Friday, 25 May 2012

May Sampling Club Wines

We return to Spain for a deliciously original pair from the north east, one from Toro, the other from Rueda, regions which, collectively, are bisected by the road between Zamora and Vallalodid. The more westerly of these districts is Toro, a rugged place of cold winters and very hot summers producing equally characterful red wines of weight and authority. The grape variety is Tinta de Toro. Have we unearthed a rare, little known, local berry here? Nah, it’s good old Tempranillo with yet another regional name. It does very well here, too, vinified in a utilitarian complex that looks like any anonymous large, out-of-town retail unit from the outside. Inside it gleams with stainless steel and all mod cons and, though you might expect a degree of rural laissez-faire regarding cellar hygiene from the surroundings, actually you could eat off the floor.

This is hearty wine for cold weather comfort or robust cooking outside; it will take on spicy marinades, garlic and rubs and the flavours of the charcoal grill, just as it works well with a slow-cooked braise or stew. Toro borders Rueda, a larger area than the former and, with subtle changes in climate and a tradition largely of growing white wines, it produces some delightfully fresh, leafy examples. The two indigenous varieties grown here are Viura and Verdejo, the latter being regarded as the senior partner with its sappy character providing delicious, individual wines. Although the two are frequently and successfully blended, your May white is a pure Verdejo made without oak which is the usual way here. It’s a versatile glassful: a super aperitif or the perfect partner to a Caesar salad; just the job with fish and lovely with a chicken sandwich with a splurge of curry mayo. Seasonal tip… Try with asparagus, it’s a great match!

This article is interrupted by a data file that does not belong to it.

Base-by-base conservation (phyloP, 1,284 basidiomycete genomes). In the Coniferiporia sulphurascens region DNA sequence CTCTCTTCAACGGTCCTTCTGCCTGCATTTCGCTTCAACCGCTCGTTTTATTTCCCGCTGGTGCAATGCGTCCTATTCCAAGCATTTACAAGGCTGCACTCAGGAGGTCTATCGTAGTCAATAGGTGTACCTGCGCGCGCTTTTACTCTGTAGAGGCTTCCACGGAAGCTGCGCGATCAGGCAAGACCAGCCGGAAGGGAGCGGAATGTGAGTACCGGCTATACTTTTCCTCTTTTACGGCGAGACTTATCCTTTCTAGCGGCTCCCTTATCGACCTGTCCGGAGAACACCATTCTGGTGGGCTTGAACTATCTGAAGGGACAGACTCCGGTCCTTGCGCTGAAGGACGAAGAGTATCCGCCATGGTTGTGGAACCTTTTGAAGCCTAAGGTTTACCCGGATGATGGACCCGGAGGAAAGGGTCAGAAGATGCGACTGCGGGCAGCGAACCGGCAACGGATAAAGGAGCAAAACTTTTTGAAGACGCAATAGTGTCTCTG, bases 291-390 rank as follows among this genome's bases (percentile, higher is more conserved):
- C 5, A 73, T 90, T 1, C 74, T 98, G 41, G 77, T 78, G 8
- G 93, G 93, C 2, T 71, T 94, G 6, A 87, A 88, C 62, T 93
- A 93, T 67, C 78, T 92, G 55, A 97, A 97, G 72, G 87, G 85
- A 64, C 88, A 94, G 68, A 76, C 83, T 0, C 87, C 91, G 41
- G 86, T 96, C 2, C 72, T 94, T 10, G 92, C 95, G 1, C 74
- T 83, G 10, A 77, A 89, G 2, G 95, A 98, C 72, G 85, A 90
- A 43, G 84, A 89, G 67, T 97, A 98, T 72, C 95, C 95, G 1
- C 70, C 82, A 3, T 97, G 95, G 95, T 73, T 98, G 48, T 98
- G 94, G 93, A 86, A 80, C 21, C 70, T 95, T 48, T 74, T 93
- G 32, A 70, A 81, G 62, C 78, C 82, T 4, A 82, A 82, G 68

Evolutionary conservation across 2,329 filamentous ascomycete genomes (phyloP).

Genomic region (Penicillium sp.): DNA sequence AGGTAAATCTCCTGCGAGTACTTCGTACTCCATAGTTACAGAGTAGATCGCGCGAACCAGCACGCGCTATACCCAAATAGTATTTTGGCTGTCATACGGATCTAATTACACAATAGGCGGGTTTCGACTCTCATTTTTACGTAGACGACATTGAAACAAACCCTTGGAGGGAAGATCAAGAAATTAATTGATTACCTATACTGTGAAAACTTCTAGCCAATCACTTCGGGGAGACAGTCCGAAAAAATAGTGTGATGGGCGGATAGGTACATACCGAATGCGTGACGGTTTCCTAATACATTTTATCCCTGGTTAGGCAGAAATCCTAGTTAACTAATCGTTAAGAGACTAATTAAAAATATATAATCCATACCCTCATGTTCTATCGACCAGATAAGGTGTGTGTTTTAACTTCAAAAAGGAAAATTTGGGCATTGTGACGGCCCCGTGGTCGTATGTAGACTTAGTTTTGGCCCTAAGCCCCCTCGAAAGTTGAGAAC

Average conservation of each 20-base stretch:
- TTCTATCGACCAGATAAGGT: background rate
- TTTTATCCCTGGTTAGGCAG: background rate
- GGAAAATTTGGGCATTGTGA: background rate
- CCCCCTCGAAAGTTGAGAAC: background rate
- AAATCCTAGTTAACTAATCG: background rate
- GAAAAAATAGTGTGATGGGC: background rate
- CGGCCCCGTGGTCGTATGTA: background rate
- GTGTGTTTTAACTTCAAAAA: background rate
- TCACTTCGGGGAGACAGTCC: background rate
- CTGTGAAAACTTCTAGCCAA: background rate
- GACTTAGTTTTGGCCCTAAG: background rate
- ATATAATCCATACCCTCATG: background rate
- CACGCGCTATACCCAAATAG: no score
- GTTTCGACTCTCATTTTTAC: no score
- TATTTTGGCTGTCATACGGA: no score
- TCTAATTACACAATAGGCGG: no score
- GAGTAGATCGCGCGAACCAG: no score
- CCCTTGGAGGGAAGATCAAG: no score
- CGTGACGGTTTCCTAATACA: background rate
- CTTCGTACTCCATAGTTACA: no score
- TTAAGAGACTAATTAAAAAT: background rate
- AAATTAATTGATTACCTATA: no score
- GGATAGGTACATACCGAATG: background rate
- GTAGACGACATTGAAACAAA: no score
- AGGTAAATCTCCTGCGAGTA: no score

Price per bottle: £6.95
Punchy red of warmth and youthful vigour with plenty of nicely rustic character and
aromas of baked plums with a touch of spice.

Price per bottle: £7.25
Crisply green, grassy fruit provides zingy freshness and nettley scents remind us of
Sauvignon plus a note of grapefruit citrus.

For the last few years we have put out a selection of wines which, with a little help from a supplier and by reducing our margin, allows us to make a donation of £5 per every 6-pack purchased to charity. Our
chosen charity remains the Cancer Campaign in Suffolk which provides support to cancer patients and
their families. What they raise in Suffolk stays in Suffolk - it is a truly local charity dealing with a disease that, sadly, touches most of us in one way or another. When you need a few bottles - and you might with the various bank holidays coming up - please consider this half-case. Just by steering your purchase in this direction you can do a tremendous amount of good.

2009 Bordeaux

There is still considerable excitement surrounding the quality of the 2009 Bordeaux vintage.  American wine guru Robert Parker has pronounced and every serious broadsheet newspaper has carried articles celebrating the glories of what is undoubtedly a very fine year.  Long warm days over the vital ripening period of July and August combined with cooler nights prevented the grapes from over-ripening and brought a sophistication and elegance to the vintage not seen for many decades.  Denis Dubourdieu, director of the Bordeaux Institute of Vine and Wine Sciences and a renowned winemaker, reckons that you’d need to go back as far as the 1940s to find comparable climatic conditions where a perfect summer gave way to a glorious autumn resulting in a harvest that retained all the colour, body and fruit of a truly great vintage.  These wines are now arriving in the UK following bottling and we have stocks of several 2009 Bordeaux available for sale in the shop, either in whole case, mixed case or single bottle quantities.